Do teams need to draft an ace?

Is Mark Appel the ace Houston so desperately needs? - Melina Vastola-US PRESSWIRE

With the Houston Astros in full rebuilding mode, some have said that they need an "ace" to contend for a championship. Does that mean they need to select one in next week's draft?

With the Rule 4 draft rapidly approaching, the number of draft related posts on SB Nation's team sites are dramatically increasing. Considering the Astros' .288 winning percentage and the fact that they hold the first overall selection this year, it's no surprise that the talk on Crawfish Boxes is almost exclusively draft-related.

While Houston certainly may do something else come next week, right now it looks as if their choice will come down to two college righties, Stanford senior Mark Appel or Oklahoma Junior Jonathan Gray. Although some Astros' fans are wary of selecting a pitcher given the attrition rate of the position, yesterday kyuss94 made an interesting argument in favor of the pitchers:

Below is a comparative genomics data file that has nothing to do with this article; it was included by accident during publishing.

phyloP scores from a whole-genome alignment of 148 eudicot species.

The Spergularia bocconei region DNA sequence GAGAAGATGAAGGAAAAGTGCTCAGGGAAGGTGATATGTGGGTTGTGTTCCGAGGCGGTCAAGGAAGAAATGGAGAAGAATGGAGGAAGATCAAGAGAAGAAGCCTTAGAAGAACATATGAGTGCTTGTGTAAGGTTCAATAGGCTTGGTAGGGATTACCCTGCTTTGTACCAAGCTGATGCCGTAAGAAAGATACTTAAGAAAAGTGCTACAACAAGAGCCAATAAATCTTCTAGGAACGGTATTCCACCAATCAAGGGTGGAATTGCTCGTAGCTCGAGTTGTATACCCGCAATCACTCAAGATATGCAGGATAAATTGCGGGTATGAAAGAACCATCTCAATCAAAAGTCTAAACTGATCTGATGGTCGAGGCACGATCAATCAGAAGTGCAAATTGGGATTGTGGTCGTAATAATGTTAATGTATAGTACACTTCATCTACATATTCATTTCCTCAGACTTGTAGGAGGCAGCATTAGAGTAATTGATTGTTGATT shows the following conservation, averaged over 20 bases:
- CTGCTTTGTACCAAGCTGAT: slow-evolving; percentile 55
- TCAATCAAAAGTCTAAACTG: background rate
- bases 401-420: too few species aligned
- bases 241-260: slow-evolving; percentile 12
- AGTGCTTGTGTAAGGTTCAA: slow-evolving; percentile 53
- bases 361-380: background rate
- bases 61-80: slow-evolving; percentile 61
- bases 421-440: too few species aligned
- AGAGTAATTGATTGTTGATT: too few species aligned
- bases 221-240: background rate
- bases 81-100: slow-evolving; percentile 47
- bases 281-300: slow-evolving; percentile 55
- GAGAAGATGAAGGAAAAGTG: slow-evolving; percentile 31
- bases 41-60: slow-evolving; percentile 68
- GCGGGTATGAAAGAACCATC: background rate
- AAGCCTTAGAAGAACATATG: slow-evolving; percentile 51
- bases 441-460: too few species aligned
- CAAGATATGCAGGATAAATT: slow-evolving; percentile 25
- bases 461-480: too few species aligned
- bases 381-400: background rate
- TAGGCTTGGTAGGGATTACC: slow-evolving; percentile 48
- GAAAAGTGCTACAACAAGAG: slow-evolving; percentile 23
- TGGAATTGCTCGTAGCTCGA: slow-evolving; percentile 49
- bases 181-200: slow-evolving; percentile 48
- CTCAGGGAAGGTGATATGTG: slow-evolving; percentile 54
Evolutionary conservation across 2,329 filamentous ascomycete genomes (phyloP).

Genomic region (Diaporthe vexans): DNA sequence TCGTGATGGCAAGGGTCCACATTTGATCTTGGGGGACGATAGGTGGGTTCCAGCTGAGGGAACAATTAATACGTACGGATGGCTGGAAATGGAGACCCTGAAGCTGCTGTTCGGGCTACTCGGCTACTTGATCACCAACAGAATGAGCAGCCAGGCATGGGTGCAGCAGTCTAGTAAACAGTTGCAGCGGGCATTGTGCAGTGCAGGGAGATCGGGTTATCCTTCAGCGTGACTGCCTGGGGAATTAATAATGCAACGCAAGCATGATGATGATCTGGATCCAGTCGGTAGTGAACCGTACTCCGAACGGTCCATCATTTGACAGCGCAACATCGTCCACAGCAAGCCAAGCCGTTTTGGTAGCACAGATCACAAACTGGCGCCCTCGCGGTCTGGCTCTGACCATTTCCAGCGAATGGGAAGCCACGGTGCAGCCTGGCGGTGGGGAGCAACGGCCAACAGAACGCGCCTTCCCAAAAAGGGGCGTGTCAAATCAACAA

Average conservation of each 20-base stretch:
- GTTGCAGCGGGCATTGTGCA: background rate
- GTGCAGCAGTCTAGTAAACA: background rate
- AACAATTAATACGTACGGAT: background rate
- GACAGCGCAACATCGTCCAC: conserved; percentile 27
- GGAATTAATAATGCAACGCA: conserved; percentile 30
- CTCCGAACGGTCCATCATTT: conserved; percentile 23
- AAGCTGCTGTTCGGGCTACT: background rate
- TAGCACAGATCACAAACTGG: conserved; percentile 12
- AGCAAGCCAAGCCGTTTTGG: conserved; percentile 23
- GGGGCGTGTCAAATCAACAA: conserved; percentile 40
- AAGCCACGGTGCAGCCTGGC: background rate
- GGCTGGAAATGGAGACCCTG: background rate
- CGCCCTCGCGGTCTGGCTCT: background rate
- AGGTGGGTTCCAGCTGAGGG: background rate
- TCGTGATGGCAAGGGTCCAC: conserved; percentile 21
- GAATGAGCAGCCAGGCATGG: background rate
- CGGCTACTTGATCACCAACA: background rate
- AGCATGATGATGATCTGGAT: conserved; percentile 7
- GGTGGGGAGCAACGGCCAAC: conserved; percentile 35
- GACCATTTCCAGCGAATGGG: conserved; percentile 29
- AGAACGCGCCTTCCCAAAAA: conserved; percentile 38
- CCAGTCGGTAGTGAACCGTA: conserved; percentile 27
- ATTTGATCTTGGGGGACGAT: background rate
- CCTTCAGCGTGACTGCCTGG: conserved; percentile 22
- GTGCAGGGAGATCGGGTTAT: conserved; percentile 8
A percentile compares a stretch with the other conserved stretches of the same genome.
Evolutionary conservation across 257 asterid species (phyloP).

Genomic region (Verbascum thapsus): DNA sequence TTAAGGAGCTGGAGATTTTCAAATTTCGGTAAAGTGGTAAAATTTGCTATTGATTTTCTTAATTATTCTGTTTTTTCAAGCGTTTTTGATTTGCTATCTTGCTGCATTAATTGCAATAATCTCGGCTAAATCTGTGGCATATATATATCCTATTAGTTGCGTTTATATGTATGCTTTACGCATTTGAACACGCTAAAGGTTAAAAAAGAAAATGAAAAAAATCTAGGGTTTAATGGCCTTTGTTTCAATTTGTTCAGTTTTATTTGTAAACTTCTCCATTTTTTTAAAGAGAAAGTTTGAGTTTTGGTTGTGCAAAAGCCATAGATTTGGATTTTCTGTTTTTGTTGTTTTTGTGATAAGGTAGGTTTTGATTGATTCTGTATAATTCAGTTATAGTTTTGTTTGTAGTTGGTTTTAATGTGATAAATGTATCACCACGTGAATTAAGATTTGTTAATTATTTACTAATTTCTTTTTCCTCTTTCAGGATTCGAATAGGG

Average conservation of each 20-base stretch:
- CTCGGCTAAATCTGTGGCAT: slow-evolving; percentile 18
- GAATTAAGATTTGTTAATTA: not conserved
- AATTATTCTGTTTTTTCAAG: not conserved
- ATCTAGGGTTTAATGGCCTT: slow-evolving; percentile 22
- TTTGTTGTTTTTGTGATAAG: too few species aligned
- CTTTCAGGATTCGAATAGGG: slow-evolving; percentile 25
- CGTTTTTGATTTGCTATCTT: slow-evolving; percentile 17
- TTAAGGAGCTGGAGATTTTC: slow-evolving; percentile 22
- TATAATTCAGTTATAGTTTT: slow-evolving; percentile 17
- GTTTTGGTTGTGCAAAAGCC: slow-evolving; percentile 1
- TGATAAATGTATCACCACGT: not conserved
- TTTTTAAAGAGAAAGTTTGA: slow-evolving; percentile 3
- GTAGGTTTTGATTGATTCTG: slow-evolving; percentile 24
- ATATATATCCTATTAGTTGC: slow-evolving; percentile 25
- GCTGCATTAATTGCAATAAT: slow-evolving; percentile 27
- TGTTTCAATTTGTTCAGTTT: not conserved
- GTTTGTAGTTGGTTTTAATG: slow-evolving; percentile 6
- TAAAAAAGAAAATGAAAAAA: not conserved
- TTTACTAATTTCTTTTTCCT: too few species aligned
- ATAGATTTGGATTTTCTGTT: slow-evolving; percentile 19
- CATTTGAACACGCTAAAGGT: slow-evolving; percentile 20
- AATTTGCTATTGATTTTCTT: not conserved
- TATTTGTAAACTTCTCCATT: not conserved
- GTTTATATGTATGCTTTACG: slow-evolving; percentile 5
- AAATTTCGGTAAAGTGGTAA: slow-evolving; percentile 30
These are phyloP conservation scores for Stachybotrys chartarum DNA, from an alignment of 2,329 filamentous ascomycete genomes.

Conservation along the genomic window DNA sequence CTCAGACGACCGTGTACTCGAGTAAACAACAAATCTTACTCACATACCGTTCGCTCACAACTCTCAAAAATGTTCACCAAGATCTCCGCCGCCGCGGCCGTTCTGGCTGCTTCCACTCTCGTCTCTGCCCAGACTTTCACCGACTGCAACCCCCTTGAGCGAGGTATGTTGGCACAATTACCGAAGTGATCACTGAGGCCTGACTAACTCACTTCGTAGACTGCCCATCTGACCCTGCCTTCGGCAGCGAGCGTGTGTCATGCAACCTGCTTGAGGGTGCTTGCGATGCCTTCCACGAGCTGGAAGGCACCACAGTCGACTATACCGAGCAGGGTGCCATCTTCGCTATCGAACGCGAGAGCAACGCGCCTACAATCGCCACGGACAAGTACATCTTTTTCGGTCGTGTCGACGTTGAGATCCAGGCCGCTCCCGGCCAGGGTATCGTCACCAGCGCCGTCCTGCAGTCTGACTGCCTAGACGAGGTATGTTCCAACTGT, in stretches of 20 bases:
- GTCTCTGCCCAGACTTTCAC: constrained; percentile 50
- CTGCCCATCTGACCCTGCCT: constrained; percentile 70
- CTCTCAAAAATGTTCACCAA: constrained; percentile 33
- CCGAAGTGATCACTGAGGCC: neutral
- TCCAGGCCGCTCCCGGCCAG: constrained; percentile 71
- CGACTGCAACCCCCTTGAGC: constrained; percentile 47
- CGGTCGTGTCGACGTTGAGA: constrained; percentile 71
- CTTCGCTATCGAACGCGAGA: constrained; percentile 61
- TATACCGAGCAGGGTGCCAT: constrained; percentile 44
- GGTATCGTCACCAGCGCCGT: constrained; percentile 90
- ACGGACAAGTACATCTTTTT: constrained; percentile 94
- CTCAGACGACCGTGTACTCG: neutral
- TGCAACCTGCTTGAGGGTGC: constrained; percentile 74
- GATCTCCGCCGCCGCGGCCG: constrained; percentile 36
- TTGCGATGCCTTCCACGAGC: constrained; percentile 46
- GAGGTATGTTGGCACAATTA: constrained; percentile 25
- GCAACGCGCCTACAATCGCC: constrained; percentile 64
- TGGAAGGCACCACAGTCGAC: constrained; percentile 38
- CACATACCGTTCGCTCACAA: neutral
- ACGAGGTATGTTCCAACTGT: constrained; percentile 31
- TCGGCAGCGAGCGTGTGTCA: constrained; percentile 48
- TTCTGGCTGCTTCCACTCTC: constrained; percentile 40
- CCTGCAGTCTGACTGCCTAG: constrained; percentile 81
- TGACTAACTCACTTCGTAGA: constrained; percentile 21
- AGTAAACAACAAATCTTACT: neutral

There is nothing more valuable in baseball, in my opinion, next to the very most prolific of hitters, than a true ace pitcher. WAR favors hitters, and during the regular season bats likely are more important, but that's not where rings are earned. Rather, championships are decided by the playoffs, a tournament that takes place in such a small sample that even the best hitters in baseball can fall cold for the entirety of the postseason. Hitting comes and goes throughout a regular season and the best players end up with fine final figures, but even Miguel Cabrera or Mike Trout can go cold for ten games at a time, and in the playoffs, that can spell the end for a team.